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Irish win points to a bright future


Glory days: Ireland captain William Porterfield with ICC World League Trophy at Stormont

Glory days: Ireland captain William Porterfield with ICC World League Trophy at Stormont

Glory days: Ireland captain William Porterfield with ICC World League Trophy at Stormont

Ireland proved there is life after Trent Johnston with an emphatic seven wickets win in their final World Cricket League clash against Scotland at Stormont.

It was supposed to be Johnston's grand home farewell in an Ireland shirt but a "tired mind and sore body" ruled him out, so there was a first glimpse of his potential successors – and the future looks bright.

Stuart Thompson was given the new ball on his one-day debut and, although he had to wait until his second spell, he took two wickets at a miserly cost of just 20 runs.

And Eddie Richardson, given an extended bowl after his first appearance on Friday, carried his excellent club form with North County onto the bigger stage and was rewarded with his first two wickets in a green jersey.

There were no wickets for the spinners but George Dockrell completed 20 overs in the two-match series at a cost of just 49 runs.

And with the increasingly reliable Max Sorensen and Kevin O'Brien each picking up three wickets yesterday, it all added up to one of Ireland's best bowling performances of the season, Scotland dismissed for just 165.

That was never likely to pose too many problems to a batting line-up which had successfully chased 225 on the same pitch two days earlier and, despite the early loss of captain William Porterfield and Paul Stirling, so it proved.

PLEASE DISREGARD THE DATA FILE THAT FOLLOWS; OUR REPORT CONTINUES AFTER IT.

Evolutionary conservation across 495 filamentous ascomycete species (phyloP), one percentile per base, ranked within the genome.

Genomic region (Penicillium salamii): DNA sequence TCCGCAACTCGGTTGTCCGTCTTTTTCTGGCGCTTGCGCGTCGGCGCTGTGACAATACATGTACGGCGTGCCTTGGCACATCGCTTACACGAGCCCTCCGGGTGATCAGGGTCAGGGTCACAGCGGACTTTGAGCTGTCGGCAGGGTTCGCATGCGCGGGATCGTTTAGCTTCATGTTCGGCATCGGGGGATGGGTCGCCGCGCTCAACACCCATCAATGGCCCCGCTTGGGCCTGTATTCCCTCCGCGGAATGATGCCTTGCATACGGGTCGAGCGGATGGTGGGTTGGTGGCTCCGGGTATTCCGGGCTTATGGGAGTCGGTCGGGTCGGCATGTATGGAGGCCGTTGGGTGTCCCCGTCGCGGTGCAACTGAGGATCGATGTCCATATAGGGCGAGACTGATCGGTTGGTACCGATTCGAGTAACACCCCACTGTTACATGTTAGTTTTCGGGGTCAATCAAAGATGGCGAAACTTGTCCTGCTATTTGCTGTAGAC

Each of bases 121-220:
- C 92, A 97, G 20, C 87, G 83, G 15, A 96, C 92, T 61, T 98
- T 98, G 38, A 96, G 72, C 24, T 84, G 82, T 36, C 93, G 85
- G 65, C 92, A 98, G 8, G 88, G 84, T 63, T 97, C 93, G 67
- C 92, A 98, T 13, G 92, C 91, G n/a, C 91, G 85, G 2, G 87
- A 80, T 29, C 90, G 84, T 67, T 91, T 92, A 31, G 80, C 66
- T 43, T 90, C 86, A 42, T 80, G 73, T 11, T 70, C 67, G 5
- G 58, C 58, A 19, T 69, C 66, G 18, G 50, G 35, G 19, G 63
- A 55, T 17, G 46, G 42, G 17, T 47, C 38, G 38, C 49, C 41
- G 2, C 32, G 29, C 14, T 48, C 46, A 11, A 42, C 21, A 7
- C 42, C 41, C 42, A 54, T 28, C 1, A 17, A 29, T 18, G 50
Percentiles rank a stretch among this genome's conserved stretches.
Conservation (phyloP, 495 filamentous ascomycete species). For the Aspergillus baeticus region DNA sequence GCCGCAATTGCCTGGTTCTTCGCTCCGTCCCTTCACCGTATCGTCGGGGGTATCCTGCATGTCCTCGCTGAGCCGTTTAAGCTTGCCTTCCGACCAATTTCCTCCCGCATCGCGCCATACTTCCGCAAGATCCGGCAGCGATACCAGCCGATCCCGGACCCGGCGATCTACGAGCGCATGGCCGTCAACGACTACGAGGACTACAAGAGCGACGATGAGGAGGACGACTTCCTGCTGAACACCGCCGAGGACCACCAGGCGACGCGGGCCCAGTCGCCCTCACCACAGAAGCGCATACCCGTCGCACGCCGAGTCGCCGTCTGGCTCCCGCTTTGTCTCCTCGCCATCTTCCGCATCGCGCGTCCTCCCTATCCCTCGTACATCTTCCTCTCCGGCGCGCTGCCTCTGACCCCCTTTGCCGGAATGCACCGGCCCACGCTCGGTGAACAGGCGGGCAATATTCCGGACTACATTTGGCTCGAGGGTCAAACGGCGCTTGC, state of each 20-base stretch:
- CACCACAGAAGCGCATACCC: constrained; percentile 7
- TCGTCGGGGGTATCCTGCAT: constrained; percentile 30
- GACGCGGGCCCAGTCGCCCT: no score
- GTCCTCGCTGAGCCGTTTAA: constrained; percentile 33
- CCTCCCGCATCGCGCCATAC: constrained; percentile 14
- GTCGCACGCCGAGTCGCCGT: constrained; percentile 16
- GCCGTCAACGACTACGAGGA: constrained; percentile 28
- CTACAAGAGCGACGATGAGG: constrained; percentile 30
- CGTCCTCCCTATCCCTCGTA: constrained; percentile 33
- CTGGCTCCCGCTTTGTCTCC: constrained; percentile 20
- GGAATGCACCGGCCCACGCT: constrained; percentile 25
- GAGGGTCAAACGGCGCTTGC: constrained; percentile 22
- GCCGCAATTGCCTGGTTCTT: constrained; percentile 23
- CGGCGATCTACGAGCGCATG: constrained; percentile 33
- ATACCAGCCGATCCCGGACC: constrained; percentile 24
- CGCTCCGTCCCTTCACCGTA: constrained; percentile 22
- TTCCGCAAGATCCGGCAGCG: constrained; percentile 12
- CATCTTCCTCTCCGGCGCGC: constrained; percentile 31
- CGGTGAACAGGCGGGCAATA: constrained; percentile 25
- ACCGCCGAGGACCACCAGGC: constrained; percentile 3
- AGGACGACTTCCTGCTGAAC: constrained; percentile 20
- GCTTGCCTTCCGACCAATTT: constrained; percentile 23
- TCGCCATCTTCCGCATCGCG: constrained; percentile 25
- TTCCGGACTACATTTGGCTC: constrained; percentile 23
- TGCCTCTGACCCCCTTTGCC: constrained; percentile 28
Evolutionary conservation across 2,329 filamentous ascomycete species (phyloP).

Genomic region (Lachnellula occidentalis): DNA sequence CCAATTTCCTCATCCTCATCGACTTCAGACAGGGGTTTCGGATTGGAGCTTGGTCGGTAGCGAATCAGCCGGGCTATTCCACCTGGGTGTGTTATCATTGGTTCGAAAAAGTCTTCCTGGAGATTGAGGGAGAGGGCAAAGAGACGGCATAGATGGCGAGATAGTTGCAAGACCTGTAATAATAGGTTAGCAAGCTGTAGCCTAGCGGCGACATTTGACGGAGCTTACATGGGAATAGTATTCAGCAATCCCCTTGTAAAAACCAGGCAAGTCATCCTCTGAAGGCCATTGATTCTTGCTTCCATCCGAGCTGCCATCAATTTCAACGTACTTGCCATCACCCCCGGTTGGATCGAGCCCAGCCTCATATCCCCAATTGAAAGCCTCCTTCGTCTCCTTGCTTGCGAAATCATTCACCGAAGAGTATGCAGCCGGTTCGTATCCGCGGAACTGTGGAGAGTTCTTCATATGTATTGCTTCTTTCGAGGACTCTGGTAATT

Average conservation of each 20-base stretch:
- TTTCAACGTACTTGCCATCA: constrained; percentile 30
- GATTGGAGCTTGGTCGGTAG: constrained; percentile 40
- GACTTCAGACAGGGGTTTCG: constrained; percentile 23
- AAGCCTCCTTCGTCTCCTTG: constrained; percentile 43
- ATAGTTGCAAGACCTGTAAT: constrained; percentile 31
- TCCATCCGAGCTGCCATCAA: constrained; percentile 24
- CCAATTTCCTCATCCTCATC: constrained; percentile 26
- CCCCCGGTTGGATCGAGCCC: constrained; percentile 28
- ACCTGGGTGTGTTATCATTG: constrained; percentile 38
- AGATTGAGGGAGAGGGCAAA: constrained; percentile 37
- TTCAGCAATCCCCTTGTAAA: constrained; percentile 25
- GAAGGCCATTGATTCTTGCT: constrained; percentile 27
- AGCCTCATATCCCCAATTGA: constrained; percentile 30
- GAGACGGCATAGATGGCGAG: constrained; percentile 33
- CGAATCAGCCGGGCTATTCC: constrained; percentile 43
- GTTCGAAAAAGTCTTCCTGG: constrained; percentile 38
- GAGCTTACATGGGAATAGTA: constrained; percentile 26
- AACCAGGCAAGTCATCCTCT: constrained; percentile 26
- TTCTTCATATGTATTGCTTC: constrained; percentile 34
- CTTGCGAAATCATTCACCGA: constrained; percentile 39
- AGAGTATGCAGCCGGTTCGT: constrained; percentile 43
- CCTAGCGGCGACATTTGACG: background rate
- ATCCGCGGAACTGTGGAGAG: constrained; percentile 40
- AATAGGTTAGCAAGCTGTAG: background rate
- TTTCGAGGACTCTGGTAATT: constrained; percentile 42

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Ed Joyce was poetry in motion when stroking 39 off 49 balls, with six fours, and the biggest surprise of the day was when he was bowled, beaten by the spin of Majid Haq.

That brought Gary Wilson (highest score 11 in six previous innings for Ireland this season) to the middle to join Niall O'Brien, but two consecutive fours took the Surrey batsmen past that unwanted mark and at the end he was 35 not out, his unbroken partnership with O'Brien worth 75.

O'Brien finished 65 not out, from just 70 balls with nine fours, his third half century in five innings, and while he may feel he should have the wicket-keeping gloves back, he continues to prove he is a member of the first-choice batting line-up.

Johnston admitted after the match that he had wanted the England match last Tuesday, in front of 10,000 at Malahide, to be his last home international but coach Phil Simmons insisted on a full-strength line-up for Friday's ODI which ended Scotland's hopes of qualifying automatically for the World Cup.

It proved to be a match too far for the 39-year-old who had bowling figures of 0-60 and he was excused duty yesterday, along with Tim Murtagh who was also complaining of a long, hard season after Friday's game.

Andrew White, playing his 224th international – he is now just two short of Kyle McCallan's all-time record – and Thompson were their replacements.

But all the squad were there at the end for the team picture after Porterfield received the WCL trophy from ICC global manager Tim Anderson, their winning margin certain to be at least five points as Ireland continue to prove to be in a class of their own at Associate level.

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